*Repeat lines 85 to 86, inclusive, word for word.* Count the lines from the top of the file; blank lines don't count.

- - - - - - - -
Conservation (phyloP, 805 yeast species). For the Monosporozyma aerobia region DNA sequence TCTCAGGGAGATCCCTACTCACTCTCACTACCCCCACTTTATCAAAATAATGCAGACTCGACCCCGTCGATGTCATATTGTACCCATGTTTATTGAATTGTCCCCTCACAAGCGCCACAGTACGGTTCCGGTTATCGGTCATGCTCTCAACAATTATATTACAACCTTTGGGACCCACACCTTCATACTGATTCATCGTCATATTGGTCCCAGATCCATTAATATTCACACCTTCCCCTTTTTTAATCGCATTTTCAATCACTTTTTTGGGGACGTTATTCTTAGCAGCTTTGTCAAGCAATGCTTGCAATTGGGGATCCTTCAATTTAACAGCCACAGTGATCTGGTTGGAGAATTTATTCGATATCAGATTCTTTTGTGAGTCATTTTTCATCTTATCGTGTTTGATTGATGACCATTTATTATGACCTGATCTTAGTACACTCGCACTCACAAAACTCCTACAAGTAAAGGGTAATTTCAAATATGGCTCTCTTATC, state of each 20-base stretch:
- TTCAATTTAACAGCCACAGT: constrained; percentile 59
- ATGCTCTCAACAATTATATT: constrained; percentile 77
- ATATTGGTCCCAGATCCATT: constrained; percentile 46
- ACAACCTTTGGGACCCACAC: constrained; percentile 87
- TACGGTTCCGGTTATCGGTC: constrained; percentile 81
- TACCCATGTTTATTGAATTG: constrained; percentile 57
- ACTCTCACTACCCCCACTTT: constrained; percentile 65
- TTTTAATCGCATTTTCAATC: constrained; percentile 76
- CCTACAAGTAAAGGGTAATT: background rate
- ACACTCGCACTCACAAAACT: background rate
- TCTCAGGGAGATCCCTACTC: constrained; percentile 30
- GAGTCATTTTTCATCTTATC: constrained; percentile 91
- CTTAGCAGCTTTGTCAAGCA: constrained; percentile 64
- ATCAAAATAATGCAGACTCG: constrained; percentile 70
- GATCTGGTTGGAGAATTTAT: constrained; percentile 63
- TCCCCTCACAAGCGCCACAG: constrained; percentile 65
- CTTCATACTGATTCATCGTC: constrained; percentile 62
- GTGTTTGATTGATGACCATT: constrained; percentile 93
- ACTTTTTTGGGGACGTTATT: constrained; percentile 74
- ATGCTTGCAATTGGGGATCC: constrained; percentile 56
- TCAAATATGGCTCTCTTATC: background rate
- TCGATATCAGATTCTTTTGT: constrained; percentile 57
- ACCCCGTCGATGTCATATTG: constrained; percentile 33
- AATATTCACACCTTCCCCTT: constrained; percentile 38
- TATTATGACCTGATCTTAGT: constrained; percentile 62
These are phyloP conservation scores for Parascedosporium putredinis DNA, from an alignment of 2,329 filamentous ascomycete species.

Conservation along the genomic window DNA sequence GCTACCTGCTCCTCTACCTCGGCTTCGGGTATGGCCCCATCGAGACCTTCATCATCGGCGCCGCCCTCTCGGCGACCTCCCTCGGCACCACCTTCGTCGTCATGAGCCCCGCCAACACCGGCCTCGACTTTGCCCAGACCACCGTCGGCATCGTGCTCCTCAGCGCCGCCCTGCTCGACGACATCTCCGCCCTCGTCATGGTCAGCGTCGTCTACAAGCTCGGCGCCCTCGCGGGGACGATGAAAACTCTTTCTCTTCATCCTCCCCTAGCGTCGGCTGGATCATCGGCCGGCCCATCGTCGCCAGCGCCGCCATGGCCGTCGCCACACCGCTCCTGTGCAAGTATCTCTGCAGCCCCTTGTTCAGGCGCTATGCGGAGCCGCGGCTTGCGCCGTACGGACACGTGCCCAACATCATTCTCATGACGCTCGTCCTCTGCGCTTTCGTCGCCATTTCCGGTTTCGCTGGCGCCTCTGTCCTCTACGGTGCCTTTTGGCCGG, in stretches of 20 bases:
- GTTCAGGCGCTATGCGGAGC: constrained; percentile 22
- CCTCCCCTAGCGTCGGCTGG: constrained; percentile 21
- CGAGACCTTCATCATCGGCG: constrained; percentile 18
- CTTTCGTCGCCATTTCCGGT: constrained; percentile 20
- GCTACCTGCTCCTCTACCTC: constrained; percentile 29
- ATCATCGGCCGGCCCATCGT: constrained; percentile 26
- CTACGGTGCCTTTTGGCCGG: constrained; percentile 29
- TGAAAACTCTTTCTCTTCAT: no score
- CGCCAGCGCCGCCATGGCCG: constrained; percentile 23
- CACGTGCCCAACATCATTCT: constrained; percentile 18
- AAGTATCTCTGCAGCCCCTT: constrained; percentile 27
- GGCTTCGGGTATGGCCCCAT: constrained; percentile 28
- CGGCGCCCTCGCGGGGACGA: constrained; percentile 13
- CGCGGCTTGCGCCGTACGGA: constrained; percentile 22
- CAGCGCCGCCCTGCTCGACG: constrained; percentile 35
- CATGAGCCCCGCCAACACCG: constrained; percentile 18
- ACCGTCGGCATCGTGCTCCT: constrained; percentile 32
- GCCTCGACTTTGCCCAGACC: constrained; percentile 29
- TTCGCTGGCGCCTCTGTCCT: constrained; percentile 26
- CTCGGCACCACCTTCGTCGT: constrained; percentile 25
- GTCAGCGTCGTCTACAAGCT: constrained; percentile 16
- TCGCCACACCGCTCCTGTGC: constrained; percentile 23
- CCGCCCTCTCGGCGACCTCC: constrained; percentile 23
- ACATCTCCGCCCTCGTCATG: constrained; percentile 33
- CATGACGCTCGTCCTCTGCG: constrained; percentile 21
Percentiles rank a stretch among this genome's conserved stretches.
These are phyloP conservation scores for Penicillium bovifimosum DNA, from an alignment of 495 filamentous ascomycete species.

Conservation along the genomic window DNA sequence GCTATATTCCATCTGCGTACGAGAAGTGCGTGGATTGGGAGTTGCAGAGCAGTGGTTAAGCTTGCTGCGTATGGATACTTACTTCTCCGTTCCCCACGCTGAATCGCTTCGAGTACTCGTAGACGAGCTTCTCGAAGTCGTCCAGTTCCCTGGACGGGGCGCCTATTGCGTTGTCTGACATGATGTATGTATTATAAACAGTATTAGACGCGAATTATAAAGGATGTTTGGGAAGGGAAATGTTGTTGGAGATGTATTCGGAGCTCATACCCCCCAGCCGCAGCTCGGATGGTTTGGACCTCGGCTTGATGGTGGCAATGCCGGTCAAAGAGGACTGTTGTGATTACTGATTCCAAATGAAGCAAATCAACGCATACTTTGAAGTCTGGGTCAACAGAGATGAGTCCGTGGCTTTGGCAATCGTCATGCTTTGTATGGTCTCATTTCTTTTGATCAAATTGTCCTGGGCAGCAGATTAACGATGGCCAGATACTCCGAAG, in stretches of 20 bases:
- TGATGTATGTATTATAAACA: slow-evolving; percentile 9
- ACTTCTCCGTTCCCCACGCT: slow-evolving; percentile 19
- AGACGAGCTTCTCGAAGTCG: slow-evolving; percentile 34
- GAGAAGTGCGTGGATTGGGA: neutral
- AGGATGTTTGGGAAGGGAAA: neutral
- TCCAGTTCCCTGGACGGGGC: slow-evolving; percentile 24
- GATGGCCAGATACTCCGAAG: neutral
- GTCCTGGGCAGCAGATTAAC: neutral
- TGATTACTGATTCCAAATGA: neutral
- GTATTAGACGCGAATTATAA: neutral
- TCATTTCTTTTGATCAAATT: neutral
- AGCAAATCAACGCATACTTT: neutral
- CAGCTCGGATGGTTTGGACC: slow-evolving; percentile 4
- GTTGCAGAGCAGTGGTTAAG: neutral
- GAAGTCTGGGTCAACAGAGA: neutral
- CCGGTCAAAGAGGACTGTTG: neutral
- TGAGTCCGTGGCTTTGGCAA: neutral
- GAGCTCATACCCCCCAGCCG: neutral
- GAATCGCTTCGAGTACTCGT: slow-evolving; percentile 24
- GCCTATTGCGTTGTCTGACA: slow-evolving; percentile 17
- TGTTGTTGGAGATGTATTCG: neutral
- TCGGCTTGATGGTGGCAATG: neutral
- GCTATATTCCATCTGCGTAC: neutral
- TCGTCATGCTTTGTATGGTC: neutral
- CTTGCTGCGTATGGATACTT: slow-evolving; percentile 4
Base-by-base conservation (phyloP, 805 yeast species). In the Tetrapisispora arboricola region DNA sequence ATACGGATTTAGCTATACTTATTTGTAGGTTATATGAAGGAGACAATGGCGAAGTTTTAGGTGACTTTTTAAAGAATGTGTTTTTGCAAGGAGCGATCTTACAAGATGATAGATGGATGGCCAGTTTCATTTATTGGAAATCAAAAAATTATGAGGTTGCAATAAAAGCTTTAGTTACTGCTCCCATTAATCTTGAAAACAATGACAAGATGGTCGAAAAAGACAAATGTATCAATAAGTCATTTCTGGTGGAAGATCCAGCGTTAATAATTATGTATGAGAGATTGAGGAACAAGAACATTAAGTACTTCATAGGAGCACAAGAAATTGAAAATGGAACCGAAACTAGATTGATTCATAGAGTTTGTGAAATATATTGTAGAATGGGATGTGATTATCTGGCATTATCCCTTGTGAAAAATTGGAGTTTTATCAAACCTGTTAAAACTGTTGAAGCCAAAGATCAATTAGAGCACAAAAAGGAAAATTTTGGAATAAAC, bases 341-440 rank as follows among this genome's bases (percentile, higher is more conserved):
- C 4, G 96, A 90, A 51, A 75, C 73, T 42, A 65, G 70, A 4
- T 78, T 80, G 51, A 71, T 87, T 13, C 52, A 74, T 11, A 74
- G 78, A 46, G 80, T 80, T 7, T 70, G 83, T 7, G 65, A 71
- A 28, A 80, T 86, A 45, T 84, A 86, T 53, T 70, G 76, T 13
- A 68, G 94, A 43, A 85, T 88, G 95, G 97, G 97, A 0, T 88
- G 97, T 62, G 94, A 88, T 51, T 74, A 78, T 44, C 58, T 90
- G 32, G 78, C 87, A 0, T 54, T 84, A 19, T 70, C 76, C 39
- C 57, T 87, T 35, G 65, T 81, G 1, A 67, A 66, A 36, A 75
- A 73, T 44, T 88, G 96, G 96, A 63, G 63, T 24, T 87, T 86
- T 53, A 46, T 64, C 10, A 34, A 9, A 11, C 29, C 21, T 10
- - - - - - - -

- G 78, A 46, G 80, T 80, T 7, T 70, G 83, T 7, G 65, A 71
- A 28, A 80, T 86, A 45, T 84, A 86, T 53, T 70, G 76, T 13